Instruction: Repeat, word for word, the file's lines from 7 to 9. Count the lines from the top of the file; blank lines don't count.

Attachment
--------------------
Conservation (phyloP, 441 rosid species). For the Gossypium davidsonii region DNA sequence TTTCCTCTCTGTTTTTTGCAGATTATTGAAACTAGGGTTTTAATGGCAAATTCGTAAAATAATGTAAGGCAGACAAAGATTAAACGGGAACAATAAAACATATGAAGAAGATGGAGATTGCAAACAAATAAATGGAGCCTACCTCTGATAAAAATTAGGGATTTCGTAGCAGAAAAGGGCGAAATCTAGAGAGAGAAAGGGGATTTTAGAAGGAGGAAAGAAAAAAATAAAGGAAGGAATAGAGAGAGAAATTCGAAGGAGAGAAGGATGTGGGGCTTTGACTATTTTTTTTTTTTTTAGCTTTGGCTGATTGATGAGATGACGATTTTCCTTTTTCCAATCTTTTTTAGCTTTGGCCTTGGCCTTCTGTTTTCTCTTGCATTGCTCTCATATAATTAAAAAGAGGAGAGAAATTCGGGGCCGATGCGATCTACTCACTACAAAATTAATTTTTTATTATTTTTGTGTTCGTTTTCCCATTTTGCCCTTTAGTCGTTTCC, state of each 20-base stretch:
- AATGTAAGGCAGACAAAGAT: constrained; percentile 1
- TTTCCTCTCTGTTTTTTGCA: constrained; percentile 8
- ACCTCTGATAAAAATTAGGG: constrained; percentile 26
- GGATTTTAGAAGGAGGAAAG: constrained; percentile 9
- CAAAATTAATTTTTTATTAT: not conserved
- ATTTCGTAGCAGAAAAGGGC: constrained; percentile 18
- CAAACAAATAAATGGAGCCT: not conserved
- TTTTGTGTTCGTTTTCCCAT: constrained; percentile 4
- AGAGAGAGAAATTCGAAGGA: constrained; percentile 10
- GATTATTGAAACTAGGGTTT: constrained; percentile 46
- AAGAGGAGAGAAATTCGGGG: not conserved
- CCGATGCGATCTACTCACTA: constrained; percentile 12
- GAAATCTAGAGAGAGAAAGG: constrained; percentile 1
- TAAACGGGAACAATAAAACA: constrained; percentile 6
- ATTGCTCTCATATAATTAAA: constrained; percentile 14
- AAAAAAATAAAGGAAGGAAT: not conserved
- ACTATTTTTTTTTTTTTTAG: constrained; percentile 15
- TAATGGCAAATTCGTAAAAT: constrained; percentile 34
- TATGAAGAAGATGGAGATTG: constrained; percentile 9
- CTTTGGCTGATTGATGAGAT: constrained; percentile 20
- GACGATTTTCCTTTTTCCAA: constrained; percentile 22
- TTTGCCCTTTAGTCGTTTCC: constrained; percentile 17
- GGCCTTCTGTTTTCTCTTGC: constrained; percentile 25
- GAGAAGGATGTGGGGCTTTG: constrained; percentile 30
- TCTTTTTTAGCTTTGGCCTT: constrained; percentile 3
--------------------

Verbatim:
- ATTTCGTAGCAGAAAAGGGC: constrained; percentile 18
- CAAACAAATAAATGGAGCCT: not conserved
- TTTTGTGTTCGTTTTCCCAT: constrained; percentile 4